At first, the Crusades were called for by the Christians to rescue the Christian shrines in the Holy Land from the Muslims. Muslim religion began in the seventh century in the area of present day Saudi Arabia. It spread throughout the Near East into the Mediterranean. Countries that once were Christian fell by the sword and became Muslim. The Eastern section of the Roman Empire (the Byzantine Empire based in Constantinople) was threatened by the invading Muslim or Ottoman Empire. Eventually, Constantinople did fall and became Istanbul.
At first, the Muslims of Palestine were peaceful toward Christians, who made pilgrimages to the various shrines dedicated to different aspects of our Lord’s life. The Muslims in power saw it as economic gain for everyone, and therefore Christians were tolerated. This was not to last. A fierce fighting tribe, the Seljuk Turks, invaded Palestine. As devout Muslims, they could not tolerate Christians in their territory. Reports of churches and shrines being burnt, Christians being murdered, and all sorts of persecution were brought back to the Christian West. Appeals from the Christian Byzantine Emperor in Constantinople, Pope Urban II, and the king of France, along with the Council of Clermont, called all Christians to take up arms and capture Jerusalem from the infidels. The rewards for their sacrifice would be spiritual blessings from God.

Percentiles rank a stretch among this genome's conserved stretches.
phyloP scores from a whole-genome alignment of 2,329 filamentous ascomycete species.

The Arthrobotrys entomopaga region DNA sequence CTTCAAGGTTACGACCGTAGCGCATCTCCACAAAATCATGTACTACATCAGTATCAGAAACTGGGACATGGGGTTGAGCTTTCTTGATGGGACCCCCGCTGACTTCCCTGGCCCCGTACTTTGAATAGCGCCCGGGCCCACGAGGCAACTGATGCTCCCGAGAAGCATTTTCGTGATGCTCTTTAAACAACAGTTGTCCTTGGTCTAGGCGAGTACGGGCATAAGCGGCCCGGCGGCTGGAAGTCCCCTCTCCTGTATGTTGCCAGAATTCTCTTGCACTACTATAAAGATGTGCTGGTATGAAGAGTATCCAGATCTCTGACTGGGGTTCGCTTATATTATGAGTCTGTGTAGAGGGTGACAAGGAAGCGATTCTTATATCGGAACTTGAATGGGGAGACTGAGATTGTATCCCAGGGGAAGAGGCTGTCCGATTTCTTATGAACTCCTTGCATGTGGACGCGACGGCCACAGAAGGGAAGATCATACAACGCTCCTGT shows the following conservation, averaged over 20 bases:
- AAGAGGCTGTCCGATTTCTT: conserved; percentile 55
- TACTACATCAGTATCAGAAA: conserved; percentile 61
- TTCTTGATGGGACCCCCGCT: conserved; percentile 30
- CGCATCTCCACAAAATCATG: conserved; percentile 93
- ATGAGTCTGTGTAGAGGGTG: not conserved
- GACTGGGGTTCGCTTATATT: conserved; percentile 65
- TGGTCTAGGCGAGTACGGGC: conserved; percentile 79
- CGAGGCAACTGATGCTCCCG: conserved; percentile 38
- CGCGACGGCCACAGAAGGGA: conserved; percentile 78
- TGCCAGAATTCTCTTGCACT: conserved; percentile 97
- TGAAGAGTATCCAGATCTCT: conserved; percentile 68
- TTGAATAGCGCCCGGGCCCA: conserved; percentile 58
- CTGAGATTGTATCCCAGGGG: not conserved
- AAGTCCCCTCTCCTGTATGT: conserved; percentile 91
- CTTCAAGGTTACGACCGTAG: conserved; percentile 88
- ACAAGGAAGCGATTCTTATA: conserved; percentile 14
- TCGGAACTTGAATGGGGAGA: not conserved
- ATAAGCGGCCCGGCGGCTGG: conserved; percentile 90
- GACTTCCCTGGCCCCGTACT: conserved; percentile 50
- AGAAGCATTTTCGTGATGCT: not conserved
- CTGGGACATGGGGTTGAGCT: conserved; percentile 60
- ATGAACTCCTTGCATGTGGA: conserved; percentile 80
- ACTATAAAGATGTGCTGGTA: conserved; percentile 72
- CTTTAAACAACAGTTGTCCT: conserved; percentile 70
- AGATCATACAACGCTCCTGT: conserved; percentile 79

There would be eight major Crusades in all. The first was considered the most successful. It united royalty, nobility, clergy, and common folk. It accomplished what it set out to do: liberate Jerusalem and rescue Christian shrines in Palestine. Later, Christian city-states came into existence, and pilgrims once again could travel to the area. Constantinople, which stands at the door of the Muslim empire, was spared. However, this was short-lived. By 1270, many of the Crusades’ gains were lost, and Jerusalem once again came under Muslim control.
As a military campaign the Crusades were considered a failure, but they were a success in other areas. First, they united the people for a spiritual cause—to save the Holy Land Shrines. Second, they introduced the West to the finer things of the East, such as silks and spices. Third, the ancient writings of Aristotle were rediscovered, translated, and sparked a development in philosophy in the West. Finally, Christian communities, such as Maronites in Lebanon, became reconnected to the papacy.